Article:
Status Asthmaticus



  • Status asthmaticus is severe and persistent asthma that does not respond to conventional therapy; attacks can occur with little or no warning and can progress rapidly to asphyxiation.
  • Infectionanxiety, nebulizer abuse, dehydration, increased adrenergic blockage, and nonspecific irritants may contribute to these episodes.
  • An acute episode may be precipitated by hypersensitivity to aspirin.
  • Two predominant pathologic problems occur: a decrease in bronchial diameter and a ventilation–perfusion abnormality.

Clinical Manifestations

  • Same as those in severe asthma.
  • No correlation between severity of attack and number of wheezes; with greater obstruction, wheezing may disappear, possibly signaling impending respiratory failure.

Assessment and Diagnostic Findings

  • Primarily pulmonary function studies and ABG analysis
  • Respiratory alkalosis most common finding

[box type=”warning”]NURSING ALERT: Rising PaCO2 to normal or higher is a danger sign, signaling respiratory failure.[/box]

Nursing Diagnosis

The following nursing diagnoses are applicable to patients with Status Asthmaticus:

Nursing Priorities

  1. Maintain/establish airway patency
  2. Assist with measures to facilitate gas exchange.
  3. Enhance nutritional intake
  4. Prevent complications and slow progression of condition.
  5. Provide information about disease process, prognosis, and treatment regimen.

Nursing Care Plans

Main Article: 5 Bronchial Asthma Nursing Care Plans


Medical Management

  • Initial treatment: beta-2-adrenergic agonists, corticosteroids, supplemental oxygen and IV fluids to hydrate patient. Sedatives are contraindicated.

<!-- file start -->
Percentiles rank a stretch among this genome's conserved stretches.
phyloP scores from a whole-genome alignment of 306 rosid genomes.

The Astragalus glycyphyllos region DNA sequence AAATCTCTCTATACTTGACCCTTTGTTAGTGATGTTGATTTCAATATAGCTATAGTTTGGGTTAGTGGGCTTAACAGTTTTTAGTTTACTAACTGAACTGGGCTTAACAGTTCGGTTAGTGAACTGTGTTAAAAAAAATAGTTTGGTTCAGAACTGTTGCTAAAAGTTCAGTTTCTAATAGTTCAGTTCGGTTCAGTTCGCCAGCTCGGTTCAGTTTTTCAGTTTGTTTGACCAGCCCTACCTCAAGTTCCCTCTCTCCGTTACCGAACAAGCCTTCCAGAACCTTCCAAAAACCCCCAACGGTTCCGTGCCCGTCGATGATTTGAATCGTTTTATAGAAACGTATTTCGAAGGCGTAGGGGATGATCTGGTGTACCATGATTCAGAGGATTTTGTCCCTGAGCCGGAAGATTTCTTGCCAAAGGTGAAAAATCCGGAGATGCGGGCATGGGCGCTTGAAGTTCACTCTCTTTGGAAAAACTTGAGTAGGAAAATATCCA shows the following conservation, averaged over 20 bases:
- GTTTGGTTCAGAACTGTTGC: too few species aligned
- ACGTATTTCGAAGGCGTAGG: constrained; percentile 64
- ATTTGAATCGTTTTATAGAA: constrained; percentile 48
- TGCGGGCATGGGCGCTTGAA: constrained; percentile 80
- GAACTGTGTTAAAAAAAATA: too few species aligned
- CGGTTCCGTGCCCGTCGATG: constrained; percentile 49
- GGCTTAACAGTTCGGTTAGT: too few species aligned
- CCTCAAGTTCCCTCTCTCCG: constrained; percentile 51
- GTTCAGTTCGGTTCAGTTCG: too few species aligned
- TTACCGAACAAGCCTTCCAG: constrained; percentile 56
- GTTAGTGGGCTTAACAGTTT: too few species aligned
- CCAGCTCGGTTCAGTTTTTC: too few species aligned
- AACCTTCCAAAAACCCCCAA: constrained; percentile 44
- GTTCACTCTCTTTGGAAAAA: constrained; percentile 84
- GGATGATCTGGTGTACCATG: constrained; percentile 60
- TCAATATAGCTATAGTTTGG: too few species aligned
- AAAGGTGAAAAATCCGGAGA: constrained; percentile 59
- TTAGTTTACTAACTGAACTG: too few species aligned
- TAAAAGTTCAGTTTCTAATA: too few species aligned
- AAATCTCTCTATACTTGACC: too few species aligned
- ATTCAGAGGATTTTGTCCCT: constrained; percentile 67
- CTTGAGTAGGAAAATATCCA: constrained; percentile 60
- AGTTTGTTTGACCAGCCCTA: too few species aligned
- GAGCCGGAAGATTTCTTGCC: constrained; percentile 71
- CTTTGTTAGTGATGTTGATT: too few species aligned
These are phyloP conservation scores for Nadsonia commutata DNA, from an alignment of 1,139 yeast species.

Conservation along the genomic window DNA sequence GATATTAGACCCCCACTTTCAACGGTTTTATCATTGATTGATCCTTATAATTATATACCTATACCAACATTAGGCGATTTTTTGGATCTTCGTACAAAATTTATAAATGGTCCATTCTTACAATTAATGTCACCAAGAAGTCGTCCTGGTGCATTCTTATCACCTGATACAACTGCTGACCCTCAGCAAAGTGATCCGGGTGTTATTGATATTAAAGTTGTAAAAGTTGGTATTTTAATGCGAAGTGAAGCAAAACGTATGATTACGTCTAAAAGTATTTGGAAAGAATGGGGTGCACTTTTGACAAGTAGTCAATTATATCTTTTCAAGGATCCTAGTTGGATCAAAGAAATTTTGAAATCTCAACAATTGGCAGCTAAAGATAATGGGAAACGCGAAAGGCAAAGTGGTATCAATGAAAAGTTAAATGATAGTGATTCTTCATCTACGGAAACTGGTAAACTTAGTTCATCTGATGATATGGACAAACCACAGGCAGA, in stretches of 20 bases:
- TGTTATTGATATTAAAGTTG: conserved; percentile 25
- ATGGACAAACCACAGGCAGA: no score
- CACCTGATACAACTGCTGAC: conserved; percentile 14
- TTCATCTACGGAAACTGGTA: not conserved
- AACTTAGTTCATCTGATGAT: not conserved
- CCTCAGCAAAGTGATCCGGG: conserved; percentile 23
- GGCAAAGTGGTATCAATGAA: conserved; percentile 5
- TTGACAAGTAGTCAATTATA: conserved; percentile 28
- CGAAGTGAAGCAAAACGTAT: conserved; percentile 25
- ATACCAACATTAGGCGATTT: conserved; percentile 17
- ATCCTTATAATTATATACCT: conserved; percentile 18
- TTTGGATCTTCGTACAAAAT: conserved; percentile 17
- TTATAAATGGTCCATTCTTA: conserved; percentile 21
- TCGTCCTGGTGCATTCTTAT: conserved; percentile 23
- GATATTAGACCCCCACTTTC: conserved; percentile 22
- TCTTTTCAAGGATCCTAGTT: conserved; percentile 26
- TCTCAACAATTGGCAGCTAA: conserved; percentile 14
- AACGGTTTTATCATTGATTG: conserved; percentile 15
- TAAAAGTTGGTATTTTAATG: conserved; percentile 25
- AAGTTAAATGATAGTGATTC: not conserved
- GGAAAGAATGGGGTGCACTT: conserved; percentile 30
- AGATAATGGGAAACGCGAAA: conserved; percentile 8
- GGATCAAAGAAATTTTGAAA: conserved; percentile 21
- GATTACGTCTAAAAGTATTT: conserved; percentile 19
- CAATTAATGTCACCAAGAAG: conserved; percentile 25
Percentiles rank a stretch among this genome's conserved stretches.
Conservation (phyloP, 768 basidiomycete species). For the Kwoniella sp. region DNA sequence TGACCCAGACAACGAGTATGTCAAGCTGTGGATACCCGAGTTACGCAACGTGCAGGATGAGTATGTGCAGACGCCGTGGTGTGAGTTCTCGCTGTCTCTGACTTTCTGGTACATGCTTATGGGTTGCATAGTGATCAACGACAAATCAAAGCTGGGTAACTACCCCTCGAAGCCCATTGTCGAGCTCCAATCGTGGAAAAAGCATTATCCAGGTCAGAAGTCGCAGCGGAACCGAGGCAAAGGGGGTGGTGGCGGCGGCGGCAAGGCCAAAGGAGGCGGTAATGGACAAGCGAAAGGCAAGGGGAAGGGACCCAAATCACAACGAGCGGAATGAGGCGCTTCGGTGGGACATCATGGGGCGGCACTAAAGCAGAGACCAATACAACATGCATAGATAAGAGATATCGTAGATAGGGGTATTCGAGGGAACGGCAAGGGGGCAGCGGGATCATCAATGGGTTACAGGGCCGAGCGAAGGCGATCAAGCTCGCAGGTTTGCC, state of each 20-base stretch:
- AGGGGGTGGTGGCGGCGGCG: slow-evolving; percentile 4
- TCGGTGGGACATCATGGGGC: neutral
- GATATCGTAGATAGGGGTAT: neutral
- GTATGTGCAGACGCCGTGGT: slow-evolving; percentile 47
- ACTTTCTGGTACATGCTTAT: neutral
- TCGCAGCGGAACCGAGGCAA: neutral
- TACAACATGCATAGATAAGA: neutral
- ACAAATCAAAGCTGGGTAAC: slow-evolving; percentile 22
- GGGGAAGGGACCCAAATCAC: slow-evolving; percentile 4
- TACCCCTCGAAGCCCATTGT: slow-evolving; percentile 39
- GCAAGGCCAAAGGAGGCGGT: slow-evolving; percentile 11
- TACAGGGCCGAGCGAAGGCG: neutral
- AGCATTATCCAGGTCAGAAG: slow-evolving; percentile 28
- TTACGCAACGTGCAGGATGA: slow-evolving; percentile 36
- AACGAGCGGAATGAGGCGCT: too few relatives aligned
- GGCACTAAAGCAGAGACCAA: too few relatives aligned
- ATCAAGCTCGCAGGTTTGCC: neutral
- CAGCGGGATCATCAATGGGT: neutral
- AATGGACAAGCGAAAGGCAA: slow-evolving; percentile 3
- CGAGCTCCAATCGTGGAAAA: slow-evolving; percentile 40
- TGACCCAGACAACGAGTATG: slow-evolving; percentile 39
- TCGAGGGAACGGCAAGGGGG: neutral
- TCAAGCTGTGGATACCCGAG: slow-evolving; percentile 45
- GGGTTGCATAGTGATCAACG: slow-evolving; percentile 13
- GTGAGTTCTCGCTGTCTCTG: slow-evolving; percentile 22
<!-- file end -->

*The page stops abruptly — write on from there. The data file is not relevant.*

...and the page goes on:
• Highflow supplemental oxygen is best delivered using a partial or complete nonrebreather mask (PaO2 at a minimum of 92 mm Hg or O2 saturation greater than 95%).
  • Magnesium sulfate, a calcium antagonist, may be administered to induce smooth muscle relaxation.
  • Hospitalization if no response to repeated treatments or if blood gas levels deteriorate or pulmonary function scores are low.
  • Mechanical ventilation if patient is tiring or in respiratory failure or if condition does not respond to treatment.

Nursing Management

The main focus of nursing management is to actively assess the airway and the patient’s response to treatment. The nurse should be prepared for the next intervention if the patient does not respond to treatment.

  • Constantly monitor the patient for the first 12 to 24 hours, or until status asthmaticus is under control. Blood pressure and cardiac rhythm should be monitored continuously during the acute phase and until the patient stabilizes and responds to therapy.
  • Assess the patient’s skin turgor for signs of dehydration; fluid intake is essential to combat dehydration, to loosen secretions, and to facilitate expectoration.
  • Administer IV fluids as prescribed, up to 3 to 4 L/day, unless contraindicated.
  • Encourage the patient to conserve energy.
  • Ensure patient’s room is quiet and free of respiratory irritants (eg, flowers, tobacco smoke, perfumes, or odors of cleaning agents); nonallergenic pillows should be used.
Matt Vera is a registered nurse with a bachelor of science in nursing since 2009 and is currently working as a full-time writer and editor for Nurseslabs. During his time as a student, he knows how frustrating it is to cram on difficult nursing topics. Finding help online is nearly impossible. His situation drove his passion for helping student nurses by creating content and lectures that are easy to digest. Knowing how valuable nurses are in delivering quality healthcare but limited in number, he wants to educate and inspire nursing students. As a nurse educator since 2010, his goal in Nurseslabs is to simplify the learning process, break down complicated topics, help motivate learners, and look for unique ways of assisting students in mastering core nursing concepts effectively.